The route of autonomous-self-identity-and-self-government, which is the cornerstone of almost all evangelical churches, sounds on the surface like the perfect system for religion in American democracy, but that is merely a surface appearance. Going all the way back to our Founding Fathers and to the French commentator Alexis de Tocqueville (his masterpiece “Democracy in America”), the Achilles heel of American democracy is the easy way the system can be undermined by the disease of misguided populism and opportunist populist leaders who do not necessarily have the true welfare of The People foremost in their agenda. In a similar fashion, church governance is all too easily subverted and manipulated when a populist model is employed by congregations and preachers.
Websters English Dictionary defines populism as “the political doctrine that supports the rights and powers of the common people in their struggle with the privileged elite.” In modern parlance, populism has come to carry associations of “democratic erosion” and “de-democratization,” because populism so often tends to undermine the role of the media, the judiciary and the legislative branch of government. One doesn’t need a doctorate in Political Science to recognize this populist attitude is an important plank in the platform of American evangelical Christianity. It is also obvious Trump takes every opportunity to undermine and belittle the media, the judiciary and Congress. This is textbook populism run amok.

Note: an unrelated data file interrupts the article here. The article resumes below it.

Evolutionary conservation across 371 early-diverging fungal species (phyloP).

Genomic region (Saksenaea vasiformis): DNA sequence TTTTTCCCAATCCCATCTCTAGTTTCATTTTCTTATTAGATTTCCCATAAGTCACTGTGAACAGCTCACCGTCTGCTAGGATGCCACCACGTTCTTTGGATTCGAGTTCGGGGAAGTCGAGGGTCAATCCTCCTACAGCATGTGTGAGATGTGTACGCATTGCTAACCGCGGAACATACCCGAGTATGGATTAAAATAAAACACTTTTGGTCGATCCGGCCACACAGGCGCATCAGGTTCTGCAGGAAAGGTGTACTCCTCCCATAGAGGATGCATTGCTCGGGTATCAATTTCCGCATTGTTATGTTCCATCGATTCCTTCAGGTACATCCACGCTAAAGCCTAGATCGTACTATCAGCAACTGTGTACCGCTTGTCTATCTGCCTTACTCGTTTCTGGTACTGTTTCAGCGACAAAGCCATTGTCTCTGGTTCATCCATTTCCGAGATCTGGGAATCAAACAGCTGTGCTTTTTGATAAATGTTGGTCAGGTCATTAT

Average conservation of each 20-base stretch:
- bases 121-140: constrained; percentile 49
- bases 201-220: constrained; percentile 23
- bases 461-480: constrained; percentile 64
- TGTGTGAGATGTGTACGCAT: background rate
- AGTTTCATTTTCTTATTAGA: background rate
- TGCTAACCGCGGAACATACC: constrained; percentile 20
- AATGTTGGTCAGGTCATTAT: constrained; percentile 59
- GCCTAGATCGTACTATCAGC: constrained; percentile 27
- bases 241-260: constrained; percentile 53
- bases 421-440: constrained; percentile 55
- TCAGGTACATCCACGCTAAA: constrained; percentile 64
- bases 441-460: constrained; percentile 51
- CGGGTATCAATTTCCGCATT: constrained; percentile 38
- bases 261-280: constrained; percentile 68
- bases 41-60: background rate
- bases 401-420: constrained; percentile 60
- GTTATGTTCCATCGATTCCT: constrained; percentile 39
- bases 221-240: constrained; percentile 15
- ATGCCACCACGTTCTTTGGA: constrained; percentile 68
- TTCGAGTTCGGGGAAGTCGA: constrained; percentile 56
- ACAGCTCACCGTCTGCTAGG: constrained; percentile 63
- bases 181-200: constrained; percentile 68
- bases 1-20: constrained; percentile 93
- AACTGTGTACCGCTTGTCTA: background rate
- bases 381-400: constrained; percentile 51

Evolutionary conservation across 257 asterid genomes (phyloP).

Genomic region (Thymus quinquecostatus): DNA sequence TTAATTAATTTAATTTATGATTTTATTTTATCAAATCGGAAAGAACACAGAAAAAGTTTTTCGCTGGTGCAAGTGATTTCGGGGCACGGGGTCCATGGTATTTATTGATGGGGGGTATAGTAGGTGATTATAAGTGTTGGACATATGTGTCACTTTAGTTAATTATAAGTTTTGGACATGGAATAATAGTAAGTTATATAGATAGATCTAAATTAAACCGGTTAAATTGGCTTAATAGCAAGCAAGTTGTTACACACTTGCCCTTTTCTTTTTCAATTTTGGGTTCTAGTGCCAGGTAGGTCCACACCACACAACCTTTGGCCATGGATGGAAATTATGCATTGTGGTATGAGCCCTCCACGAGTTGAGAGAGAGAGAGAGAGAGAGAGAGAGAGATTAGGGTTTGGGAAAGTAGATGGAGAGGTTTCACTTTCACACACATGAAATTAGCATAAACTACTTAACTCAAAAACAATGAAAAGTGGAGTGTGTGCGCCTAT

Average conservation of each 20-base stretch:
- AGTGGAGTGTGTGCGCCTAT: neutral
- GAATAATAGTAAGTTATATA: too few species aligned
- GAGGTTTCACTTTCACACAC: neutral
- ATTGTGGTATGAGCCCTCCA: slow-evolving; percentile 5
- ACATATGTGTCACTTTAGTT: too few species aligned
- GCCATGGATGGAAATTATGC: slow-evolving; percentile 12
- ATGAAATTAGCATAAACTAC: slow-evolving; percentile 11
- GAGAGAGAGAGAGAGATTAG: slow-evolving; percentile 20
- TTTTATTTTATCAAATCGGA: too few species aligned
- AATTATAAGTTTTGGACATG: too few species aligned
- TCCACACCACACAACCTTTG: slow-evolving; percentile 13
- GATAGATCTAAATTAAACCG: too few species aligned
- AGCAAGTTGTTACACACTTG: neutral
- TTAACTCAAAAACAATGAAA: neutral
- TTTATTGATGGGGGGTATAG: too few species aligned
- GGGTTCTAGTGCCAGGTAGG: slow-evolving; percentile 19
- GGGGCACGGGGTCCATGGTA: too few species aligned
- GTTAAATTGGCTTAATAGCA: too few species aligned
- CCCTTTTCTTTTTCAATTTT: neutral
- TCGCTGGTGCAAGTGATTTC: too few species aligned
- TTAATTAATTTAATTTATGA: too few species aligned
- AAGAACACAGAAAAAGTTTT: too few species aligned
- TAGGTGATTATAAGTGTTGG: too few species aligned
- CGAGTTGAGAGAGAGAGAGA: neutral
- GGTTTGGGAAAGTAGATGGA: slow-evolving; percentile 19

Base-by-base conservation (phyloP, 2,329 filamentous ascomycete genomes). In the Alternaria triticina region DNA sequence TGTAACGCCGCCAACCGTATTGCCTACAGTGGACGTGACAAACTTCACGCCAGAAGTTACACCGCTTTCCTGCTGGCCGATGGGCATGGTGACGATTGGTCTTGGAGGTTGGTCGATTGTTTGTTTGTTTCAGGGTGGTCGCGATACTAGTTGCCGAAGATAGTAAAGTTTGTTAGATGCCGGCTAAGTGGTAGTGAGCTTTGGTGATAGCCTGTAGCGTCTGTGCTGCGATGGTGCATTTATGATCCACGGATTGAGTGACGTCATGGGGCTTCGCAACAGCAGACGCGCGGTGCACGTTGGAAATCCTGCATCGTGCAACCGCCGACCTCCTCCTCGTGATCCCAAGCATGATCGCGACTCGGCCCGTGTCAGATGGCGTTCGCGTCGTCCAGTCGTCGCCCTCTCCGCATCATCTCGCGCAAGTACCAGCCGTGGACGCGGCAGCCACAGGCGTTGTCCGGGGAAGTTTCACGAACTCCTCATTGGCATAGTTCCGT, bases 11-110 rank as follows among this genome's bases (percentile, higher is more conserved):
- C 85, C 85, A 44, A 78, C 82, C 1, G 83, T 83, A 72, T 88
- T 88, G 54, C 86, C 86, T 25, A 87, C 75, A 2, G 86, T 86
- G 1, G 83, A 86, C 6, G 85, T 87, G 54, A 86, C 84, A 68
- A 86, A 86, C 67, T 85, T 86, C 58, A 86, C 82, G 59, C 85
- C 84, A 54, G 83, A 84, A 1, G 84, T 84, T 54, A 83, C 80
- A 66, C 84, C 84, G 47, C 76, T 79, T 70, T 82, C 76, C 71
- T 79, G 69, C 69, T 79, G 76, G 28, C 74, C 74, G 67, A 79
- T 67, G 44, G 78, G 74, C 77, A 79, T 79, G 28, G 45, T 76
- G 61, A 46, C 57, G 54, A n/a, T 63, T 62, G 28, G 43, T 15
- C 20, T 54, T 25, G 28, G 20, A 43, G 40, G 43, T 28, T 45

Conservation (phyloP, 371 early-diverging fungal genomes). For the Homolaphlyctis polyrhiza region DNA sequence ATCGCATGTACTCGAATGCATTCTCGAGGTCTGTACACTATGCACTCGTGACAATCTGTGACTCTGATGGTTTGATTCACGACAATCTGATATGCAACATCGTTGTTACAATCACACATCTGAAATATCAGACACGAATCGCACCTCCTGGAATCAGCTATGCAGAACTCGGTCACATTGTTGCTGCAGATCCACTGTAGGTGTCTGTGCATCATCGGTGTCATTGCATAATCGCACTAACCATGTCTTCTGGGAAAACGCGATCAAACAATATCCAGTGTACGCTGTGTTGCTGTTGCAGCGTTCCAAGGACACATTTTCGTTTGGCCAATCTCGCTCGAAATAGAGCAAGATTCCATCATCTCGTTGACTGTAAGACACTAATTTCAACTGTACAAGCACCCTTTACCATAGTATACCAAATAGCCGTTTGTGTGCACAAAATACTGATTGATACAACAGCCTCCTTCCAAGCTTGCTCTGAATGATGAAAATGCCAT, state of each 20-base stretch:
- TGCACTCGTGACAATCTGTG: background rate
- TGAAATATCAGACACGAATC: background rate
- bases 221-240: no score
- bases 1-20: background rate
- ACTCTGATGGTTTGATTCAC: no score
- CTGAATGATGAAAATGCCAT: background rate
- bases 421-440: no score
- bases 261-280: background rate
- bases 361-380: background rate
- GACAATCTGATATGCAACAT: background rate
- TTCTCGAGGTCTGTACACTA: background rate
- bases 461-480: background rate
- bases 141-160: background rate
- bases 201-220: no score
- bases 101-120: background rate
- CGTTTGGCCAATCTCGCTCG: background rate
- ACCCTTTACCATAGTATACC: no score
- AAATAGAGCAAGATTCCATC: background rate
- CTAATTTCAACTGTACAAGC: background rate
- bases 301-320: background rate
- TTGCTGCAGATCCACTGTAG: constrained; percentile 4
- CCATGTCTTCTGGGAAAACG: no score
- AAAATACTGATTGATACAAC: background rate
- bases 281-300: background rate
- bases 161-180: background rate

And further, when The People make the claim “God is on their side and only on their side” and when populist preachers and politicians start making that claim for themselves, as they are doing regularly now, our form of government is in severe peril. Just last week, this God-is-on-our-side mantra was openly and loudly proclaimed by Trump and evangelical leaders in Miami, during a kick-off rally titled “Evangelicals for Trump” held at the 7,000-seat mega Latino church El Rey Jesus.
American evangelicals are at a crossroads in 2020. They literally hold the fate of our nation in their hands. I tend to be an optimist. I tend to think there are enough evangelicals with enough of an open mind that a meaningful percentage will, over the next 10 months, realize the path Trump has taken us down is not “God’s will,” but the will of a terribly flawed ruler, who is not a King Cyrus but rather a King Herod — and he must be removed from office before it is too late.
Let no one say “religion is dead.” As a force in American politics at the national level, religion is going strong. I have no doubt that our Founding Fathers, if they could see us now, would say way too strong. A goal striven for in our founding documents was to keep an arm’s length between church and state — this wasn’t just a casual, private opinion of Thomas Jefferson. Our founders knew religiously fueled populism was a fire that could burn our house down.
This very issue is very much at stake in the 2020 election.
John Nassivera is a former professor who retains affiliation with Columbia University’s Society of Fellows in the Humanities. He lives in Vermont and part time in Mexico.